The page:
Struggling fashion brand J.Crew has filed for bankruptcy protection, the first major retailer to do so since the coronavirus pandemic forced most stores across the United States to close their doors.
More retail bankruptcies are expected in coming weeks, with Neiman Marcus and J.C. Penney also facing problems. Gap Inc. has warned it is running out of cash and is looking for an infusion.
Thousands of retail stores across the country remain closed, though some states have begun staggered restarts of their economies.
J.Crew, like a number of major retailers, was already in trouble before the pandemic. It had grown from a preppy 1990s fashion staple to an “it” brand worn by former First Lady Michelle Obama and featured at New York Fashion Week. But at some point in recent years, its fashion choices began landing with a clunk in the highly competitive retail sector.
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Clothes will still be available online and the company says it will reopen stores when it's safe to do so, but industry analysts are skeptical about a second act.
Neil Saunders, managing director of GlobalData Retail, called the company’s $1.7 billion in long-term debt “crippling.”
“Before Chapter 11, J.Crew was on a slow march to ruin,” Saunders said. “This process gives the company a chance to survive. However, that survival is not just dependent on reduced debt; it requires a reinvention of the J.Crew brand.”
Saunders called J.Crew fashion “samey” and believes people won’t pay full price for “boring” clothes.
J.Crew’s roots date back to 1947, when Mitchell Cinader and Saul Charles founded Popular Merchandise Inc., which sold low-priced women’s clothing. It was renamed J.Crew in 1983 and retooled as a preppy catalog to compete with those published by Lands’ End and L.L Bean.
In the 1990s, new stores popped up across the country. Mickey Drexler, who had spearheaded Gap’s explosive expansion, joined in 2002 as chairman and CEO and catapulted J.Crew into a high-tier player.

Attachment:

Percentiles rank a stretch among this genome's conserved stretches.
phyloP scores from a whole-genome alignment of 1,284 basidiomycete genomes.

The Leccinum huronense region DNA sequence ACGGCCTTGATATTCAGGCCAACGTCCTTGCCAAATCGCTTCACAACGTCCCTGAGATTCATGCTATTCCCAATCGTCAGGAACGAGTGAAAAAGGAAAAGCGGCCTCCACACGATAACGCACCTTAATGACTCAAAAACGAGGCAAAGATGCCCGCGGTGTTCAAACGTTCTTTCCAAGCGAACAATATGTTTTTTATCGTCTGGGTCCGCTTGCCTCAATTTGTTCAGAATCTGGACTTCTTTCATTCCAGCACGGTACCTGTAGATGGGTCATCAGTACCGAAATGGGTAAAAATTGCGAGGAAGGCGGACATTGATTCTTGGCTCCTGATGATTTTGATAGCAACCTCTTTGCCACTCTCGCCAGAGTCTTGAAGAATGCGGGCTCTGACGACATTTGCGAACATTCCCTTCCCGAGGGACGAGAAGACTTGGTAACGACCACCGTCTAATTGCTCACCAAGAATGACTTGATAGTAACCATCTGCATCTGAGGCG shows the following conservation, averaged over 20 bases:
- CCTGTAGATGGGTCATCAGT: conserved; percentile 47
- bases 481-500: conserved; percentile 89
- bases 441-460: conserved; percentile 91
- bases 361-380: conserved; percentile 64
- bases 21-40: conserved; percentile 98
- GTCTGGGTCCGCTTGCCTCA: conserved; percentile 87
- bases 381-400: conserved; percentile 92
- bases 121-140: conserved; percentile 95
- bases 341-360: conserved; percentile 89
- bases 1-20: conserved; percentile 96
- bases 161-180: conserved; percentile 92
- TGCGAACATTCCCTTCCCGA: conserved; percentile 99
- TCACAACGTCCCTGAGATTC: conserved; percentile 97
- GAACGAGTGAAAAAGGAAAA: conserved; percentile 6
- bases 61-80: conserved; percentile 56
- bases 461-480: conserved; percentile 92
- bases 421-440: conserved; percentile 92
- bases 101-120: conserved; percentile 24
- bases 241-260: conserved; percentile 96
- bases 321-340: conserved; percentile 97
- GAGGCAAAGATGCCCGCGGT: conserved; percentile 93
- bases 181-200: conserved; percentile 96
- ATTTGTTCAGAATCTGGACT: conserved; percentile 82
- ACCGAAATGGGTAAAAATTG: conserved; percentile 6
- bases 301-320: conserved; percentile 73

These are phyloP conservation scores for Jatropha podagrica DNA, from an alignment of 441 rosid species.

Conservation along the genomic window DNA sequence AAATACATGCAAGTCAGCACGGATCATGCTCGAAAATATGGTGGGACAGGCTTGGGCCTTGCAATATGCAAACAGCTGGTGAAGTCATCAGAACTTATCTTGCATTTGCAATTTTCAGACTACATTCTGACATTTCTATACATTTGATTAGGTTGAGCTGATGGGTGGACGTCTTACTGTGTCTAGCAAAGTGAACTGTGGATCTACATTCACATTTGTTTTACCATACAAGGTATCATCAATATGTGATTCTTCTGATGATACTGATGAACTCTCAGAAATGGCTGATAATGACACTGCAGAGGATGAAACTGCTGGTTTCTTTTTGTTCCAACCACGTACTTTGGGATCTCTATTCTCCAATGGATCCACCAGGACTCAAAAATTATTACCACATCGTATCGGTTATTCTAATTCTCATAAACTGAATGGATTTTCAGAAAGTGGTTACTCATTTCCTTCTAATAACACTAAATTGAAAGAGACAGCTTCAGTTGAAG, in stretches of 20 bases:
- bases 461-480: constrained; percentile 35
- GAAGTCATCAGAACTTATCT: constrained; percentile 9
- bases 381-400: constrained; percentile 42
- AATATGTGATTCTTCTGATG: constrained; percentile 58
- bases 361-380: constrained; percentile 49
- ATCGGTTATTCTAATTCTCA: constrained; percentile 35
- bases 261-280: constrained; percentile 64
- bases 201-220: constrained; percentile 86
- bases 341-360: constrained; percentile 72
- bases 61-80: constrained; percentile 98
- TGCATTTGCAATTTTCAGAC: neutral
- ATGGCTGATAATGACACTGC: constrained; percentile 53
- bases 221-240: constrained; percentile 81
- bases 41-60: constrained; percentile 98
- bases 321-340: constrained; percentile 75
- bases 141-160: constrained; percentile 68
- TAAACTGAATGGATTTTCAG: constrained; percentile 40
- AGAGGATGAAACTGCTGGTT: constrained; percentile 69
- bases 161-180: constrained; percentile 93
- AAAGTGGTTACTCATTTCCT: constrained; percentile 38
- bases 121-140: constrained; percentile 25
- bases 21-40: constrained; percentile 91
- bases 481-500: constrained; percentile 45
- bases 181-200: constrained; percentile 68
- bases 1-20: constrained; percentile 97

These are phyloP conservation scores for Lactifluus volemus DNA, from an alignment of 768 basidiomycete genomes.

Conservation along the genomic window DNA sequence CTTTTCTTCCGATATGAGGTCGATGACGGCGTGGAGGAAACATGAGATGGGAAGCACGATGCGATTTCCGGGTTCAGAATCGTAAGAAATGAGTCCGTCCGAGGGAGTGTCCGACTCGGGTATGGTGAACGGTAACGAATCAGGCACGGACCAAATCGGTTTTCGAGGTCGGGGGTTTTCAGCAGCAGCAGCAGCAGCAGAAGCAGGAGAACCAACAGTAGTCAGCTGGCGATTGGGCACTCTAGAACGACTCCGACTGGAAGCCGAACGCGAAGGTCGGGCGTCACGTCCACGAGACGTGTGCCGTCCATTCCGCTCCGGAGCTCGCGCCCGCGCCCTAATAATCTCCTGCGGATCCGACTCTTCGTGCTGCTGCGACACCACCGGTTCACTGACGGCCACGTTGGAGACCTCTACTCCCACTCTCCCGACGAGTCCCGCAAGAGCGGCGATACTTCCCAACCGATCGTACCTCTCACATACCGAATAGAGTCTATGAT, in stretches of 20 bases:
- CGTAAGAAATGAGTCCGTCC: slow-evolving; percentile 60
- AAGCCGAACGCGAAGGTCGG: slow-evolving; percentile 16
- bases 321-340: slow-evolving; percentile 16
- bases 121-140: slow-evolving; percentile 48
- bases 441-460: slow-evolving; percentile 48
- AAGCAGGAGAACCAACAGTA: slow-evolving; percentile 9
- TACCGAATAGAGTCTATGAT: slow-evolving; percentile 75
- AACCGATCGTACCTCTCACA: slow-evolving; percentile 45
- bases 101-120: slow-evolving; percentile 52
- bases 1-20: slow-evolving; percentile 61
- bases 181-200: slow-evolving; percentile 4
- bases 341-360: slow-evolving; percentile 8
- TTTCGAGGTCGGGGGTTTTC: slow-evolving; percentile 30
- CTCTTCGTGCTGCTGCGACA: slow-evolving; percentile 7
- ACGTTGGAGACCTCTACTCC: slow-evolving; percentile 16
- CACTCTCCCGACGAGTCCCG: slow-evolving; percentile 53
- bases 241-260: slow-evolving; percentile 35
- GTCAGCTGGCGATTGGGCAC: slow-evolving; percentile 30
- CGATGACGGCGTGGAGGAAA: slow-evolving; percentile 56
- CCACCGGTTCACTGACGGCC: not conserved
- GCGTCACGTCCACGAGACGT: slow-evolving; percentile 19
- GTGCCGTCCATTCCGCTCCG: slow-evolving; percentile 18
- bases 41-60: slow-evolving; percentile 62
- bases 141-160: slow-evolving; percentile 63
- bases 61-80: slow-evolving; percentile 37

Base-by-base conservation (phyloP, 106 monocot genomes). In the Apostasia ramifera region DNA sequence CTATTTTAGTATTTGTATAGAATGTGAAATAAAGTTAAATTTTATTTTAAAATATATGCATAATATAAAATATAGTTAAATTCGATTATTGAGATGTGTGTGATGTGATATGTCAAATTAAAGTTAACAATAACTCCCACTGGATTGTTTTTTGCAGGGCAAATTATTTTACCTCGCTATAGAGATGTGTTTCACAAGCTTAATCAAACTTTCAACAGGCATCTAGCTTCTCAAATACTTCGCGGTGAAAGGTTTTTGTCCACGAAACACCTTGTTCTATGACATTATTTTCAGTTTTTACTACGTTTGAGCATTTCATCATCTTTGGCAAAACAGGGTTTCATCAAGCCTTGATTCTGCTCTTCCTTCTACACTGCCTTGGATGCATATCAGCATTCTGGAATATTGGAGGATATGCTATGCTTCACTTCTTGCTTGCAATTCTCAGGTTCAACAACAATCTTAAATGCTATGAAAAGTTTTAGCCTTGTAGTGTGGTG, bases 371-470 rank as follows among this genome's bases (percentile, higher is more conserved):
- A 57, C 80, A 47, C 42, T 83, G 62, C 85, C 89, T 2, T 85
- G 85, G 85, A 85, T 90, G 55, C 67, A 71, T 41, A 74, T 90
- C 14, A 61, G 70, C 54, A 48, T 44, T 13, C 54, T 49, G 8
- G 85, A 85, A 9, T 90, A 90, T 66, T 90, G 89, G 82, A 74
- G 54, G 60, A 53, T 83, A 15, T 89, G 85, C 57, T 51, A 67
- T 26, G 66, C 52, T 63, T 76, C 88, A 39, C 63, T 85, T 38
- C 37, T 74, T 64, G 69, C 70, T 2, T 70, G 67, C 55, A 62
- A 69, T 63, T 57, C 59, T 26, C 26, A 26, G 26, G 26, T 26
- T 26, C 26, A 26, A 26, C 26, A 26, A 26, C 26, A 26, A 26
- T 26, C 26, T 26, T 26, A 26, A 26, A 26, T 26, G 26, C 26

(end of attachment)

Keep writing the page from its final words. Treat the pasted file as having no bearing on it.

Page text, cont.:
Obama elevated the brand even further during her eight years at the White House, favoring casual pieces like cardigans and slim skirts. In 2011, J.Crew became the first mass fashion brand to show its designs at New York Fashion Week.
But, like many other retailers, J.Crew fell victim to seismic changes in what customers are buying and how they're buying it. In the face of the pandemic, the most vulnerable have quickly lost the ability to pay bills and are seeking relief from creditors.
March sales at U.S. stores and restaurants had their most severe plunge since 1992, when record-keeping started. Clothing sales fell more than 50%. And that's probably not the worst of it. The U.S. Commerce Department reports retail sales figures for April next week. That report will reveal the full brunt of the pandemic because most stores were closed for the entire month.
Consumers drive 70% of the U.S. economy, meaning the abrupt store closures threaten the country's overall economic health. Hundreds of thousands of retail workers have been furloughed, meaning they're probably not participating in the economy in any significant way.
J.Crew said Monday that lenders have agreed to convert $1.65 billion of its debt into equity. It's also secured commitments for financing of $400 million from existing lenders Anchorage Capital Group, L.L.C., GSO Capital Partners and Davidson Kempner Capital Management LP, among others.
The company was acquired by TPG Capital and Leonard Green & Partners for $3 billion in 2011.
In its last full year of operations, J.Crew generated $2.5 billion in sales, a 2% increase from the year before.
J.Crew had planned to spin off its successful Madewell division as a public company and use the proceeds to pay down its debt. The company said Monday that Madewell will remain part of J.Crew Group Inc.
There were 193 J.Crew stores, 172 J.Crew Factory outlets and 132 Madewell locations as of Feb. 1.
Follow Anne D’Innocenzio on Twitter: http://twitter.com/ADInnocenzio